Jonathan Marty: Uptown Occupation: Resistance Against Inwood’s Rezoning

chalkboard easel with city layout drawing

(A map of the Inwood Rezoning Area. Source: New York City Economic Decelopment Corporation)

For the second segment of my research about New York City Mayor Bill De Blasio’s housing policy, I found myself being naturally steered toward Manhattan’s northernmost neighborhood, Inwood. One of the several neighborhoods targeted for rezonings by the De Blasio administration, Inwood is a vibrant, predominantly Dominican community that stands as one of the last bastions of affordability, both in New York County and the city at large. The reason I’ve felt compelled to study Inwood in particular is the sheer amount of highly visible community resistance against the targeted rezonings, and the way politicians like Councilman Ydanis Rodriguez and Manhattan Borough President Gale Brewer have been forced to contend with the  fears and frustrations of their constituents.

(A plea to Inwood residents to tell Councilman Ydanis Rodriguez to halt the rezoning, written in chalk on Post Street at BLOCK PARTY FOR A JUST REZONING)

On July 28th, I attended an event called  “BLOCK PARTY FOR A JUST REZONING” organized by various local tenant and community groups from the neighborhood. Occupying the densely residential block of Post Avenue between Sherman Ave and Inwood’s main commercial strip, Dyckman Street, community members operated various tables, including a Rezoning Library (complete with books like Robert Caro’s The Power Broker and Julian Brash’s The Bloomberg Way), and a table showing the blueprints for what a rezoning of Inwood’s commercial hub would look like. In addition, a tenants’ organization asked children to write what  they love about Inwood on a poster that was hung high for all to see.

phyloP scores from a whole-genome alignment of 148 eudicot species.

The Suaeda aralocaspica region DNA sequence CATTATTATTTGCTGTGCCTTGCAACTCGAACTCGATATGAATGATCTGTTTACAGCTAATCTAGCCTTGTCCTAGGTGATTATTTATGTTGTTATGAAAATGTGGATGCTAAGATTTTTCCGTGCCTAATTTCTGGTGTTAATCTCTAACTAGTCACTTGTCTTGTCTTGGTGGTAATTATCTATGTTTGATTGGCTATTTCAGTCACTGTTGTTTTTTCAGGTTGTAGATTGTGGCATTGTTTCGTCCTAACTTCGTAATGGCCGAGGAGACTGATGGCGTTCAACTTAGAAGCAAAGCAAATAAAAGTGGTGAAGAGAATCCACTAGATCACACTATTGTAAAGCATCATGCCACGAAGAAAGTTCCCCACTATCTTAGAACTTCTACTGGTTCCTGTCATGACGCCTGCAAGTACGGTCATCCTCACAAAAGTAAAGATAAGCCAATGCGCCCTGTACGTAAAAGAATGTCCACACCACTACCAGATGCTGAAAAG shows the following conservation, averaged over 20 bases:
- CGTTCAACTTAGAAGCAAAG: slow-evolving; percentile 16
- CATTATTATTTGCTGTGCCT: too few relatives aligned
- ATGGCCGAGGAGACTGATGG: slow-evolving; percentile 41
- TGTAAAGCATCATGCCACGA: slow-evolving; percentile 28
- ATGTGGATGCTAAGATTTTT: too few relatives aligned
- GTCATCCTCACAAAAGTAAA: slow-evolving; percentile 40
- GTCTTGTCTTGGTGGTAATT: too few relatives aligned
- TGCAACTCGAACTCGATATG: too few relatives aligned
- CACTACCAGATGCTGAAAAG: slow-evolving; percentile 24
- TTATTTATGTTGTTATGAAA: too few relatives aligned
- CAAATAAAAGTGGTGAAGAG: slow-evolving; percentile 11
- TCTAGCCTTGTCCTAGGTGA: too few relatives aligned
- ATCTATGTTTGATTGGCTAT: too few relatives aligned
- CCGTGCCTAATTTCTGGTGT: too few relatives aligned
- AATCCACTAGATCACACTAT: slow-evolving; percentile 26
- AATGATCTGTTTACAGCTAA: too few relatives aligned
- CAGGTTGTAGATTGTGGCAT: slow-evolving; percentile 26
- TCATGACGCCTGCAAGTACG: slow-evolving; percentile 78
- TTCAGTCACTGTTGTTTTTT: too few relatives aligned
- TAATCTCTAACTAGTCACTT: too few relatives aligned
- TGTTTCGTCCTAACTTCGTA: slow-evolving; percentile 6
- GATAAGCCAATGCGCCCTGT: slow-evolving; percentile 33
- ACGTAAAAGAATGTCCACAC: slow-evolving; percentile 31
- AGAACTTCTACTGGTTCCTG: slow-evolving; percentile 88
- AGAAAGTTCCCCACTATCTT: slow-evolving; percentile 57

(Sample tables at the block party. Left shows the NYC EDC’s projections for what an upzoning of Inwood’s commercial hub would look like. Right shows the rezoning resources laid out at the pop-up community library).

As performers danced and sang infectious bachata music in front of a large poster that read “DON’T ZONE US OUT” (perhaps a reference to Terreform Urban Research’s recent book Zoned Out: Race, Displacement, and City Planning in York City edited by Tom Angotti and Sylvia Morse — also on sale at some of the stands), there was a prevalent sense of outright fear. The few attendees of this event that I spoke to felt extremely concerned by what they see as a deliberate attempt to induce gentrification, strip the neighborhood of its working class Dominican identity, and bring in an influx of young white professionals. I even saw Councilman Rodriguez walking around the event, patiently listening as infuriated community members voiced their concerns to him.

This controversy came to a bit of a head on August 2nd, when several Inwood community members led an overnight occupation of Councilman Rodriguez’s office on 177th street. In response, Rodriguez took to Twitter to list out the potential benefits of the rezoning, such as “500 million in investments for jobs, education, transportation, art & parks,” as well as a variety of improvements in infrastructure, landmark districts, and educational options.